Hydrogeochemical modeling study to evaluate potential flowpaths to surface water baseflow in the Lower Cienega Creek, Pima County, Arizona

Alyssa G. Kirk and Jennifer McIntosh
Department of Hydrology and Atmospheric Sciences
The University of Arizona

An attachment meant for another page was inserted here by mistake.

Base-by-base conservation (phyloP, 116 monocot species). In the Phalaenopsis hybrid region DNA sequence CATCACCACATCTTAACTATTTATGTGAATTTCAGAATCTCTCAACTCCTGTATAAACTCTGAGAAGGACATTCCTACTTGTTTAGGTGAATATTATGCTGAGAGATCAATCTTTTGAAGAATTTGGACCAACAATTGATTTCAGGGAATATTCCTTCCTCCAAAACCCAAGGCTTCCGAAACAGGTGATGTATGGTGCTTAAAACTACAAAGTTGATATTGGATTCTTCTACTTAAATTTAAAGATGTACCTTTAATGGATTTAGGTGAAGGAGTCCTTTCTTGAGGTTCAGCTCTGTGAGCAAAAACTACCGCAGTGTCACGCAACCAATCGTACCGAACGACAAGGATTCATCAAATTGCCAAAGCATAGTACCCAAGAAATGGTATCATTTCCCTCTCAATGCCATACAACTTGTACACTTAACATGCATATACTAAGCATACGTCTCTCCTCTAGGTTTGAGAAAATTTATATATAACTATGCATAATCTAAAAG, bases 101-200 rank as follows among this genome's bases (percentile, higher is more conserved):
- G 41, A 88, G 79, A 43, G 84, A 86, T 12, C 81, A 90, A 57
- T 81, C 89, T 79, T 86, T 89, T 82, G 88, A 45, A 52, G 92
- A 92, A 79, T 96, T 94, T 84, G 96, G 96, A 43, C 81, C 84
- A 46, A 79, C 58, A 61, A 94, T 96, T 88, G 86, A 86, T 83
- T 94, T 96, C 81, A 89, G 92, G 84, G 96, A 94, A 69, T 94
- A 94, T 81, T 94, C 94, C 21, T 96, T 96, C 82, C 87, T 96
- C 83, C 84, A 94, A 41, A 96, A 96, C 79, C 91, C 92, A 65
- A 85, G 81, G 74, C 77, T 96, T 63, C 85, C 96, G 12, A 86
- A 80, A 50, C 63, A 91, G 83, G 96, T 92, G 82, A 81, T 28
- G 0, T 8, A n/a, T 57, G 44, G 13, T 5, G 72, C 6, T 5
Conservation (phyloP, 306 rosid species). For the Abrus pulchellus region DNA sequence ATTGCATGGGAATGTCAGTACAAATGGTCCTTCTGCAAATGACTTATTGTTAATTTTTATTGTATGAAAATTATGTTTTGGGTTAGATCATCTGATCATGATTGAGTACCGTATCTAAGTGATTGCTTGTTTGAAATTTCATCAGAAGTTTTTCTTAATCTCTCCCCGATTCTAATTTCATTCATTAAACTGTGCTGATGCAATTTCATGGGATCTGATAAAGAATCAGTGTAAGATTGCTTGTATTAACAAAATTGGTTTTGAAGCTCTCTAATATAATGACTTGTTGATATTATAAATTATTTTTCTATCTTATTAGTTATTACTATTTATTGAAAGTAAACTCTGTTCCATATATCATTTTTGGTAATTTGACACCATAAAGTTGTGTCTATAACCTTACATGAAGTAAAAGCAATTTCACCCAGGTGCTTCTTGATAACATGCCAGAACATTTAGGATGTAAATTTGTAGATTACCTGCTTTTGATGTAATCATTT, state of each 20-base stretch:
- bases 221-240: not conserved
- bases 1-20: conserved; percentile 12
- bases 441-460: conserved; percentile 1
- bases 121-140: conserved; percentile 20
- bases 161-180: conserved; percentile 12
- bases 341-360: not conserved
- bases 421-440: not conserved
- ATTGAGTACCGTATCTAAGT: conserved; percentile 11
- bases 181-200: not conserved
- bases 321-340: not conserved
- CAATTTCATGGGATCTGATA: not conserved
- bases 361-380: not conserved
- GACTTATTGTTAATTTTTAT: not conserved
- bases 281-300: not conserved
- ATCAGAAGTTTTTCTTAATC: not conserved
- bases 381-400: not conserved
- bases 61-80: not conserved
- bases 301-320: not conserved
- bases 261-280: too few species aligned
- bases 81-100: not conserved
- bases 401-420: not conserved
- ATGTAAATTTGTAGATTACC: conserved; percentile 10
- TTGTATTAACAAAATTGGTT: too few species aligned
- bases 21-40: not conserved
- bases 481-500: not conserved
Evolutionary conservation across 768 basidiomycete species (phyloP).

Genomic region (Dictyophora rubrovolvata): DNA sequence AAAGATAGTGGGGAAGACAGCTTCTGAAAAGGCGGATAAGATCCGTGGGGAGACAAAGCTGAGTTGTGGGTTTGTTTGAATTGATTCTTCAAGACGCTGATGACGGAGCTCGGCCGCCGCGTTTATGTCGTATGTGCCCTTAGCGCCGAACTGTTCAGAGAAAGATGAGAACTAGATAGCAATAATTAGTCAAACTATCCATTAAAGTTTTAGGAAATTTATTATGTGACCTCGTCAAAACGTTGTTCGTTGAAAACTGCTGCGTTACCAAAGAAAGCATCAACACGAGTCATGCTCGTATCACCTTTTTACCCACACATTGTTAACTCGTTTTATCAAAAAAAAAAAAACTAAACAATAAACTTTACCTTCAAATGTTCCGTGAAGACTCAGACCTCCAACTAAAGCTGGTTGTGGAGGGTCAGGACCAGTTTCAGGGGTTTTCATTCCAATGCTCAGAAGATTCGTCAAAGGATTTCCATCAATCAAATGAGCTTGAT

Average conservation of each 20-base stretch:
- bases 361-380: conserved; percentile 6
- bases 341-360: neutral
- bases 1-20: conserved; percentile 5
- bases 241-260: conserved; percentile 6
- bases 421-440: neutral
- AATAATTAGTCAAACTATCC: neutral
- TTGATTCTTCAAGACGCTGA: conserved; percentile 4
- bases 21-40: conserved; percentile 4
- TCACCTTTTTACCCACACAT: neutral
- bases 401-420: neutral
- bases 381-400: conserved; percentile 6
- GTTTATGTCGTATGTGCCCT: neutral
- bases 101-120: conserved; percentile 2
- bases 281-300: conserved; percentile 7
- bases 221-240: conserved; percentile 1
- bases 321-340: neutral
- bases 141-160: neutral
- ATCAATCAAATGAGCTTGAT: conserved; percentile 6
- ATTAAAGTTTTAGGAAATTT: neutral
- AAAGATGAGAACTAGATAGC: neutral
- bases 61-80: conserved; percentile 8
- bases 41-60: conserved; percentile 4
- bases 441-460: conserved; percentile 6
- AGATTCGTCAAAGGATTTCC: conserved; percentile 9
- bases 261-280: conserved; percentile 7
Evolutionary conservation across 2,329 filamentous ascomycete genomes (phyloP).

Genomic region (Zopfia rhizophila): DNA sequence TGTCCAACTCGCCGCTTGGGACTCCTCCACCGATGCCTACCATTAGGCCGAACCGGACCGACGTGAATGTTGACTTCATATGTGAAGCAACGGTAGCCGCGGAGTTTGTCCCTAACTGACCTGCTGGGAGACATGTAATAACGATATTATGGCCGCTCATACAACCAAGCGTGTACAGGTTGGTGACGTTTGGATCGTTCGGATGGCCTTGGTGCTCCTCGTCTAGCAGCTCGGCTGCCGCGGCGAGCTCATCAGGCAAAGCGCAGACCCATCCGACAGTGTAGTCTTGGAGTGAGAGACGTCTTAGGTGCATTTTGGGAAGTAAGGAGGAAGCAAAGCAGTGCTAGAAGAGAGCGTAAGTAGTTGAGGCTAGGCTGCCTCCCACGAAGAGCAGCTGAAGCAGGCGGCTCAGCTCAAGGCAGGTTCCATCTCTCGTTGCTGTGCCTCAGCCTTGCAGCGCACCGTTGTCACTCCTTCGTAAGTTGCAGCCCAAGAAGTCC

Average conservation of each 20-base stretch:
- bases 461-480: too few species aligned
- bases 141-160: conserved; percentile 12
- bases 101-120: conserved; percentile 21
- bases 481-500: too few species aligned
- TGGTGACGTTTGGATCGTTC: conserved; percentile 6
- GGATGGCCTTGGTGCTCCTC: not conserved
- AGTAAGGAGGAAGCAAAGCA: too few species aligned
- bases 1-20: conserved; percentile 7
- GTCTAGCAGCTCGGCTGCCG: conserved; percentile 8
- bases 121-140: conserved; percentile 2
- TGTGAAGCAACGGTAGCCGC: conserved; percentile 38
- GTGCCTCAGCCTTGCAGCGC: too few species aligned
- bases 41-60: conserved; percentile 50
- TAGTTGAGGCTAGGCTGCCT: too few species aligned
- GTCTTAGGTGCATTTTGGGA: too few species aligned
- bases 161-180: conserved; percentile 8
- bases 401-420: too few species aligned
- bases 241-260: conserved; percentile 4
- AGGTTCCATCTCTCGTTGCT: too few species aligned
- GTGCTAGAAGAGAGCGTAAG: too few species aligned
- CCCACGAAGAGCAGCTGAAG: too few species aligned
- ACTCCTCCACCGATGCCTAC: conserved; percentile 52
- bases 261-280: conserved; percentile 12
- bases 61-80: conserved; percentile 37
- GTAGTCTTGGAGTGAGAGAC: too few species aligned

Cienega Creek contains critical habitat for plants and wildlife including threatened and endangered species and has been designated as an “Outstanding Water” by the State of Arizona. With limited surface water and various demands for water in the region, the presence of perennial surface water may be impacted by reduced water in the watershed. Within the groundwater basin, potential impacts include reduced precipitation and increased evaporation related to climate change as well as increased groundwater pumping from development and/or related to potential mining activities. Understanding where surface water is sourced can help inform water management strategies. Previous studies and recently collected data indicate that perennial flow in Lower Cienega Creek is primarily sustained by water from the local basin fill aquifer with contributions from Davidson Canyon. Preliminary data indicates that Davidson Canyon surface flow is primarily sourced from the shallow alluvial groundwater in the Davidson Canyon subwatershed. This study uses water chemistry data from groundwater (basin fill and shallow alluvial aquifers), precipitation, and perennial surface water to model the geochemical evolution of potential source waters to the resulting surface water perennial reaches in the Lower Cienega Creek watershed.

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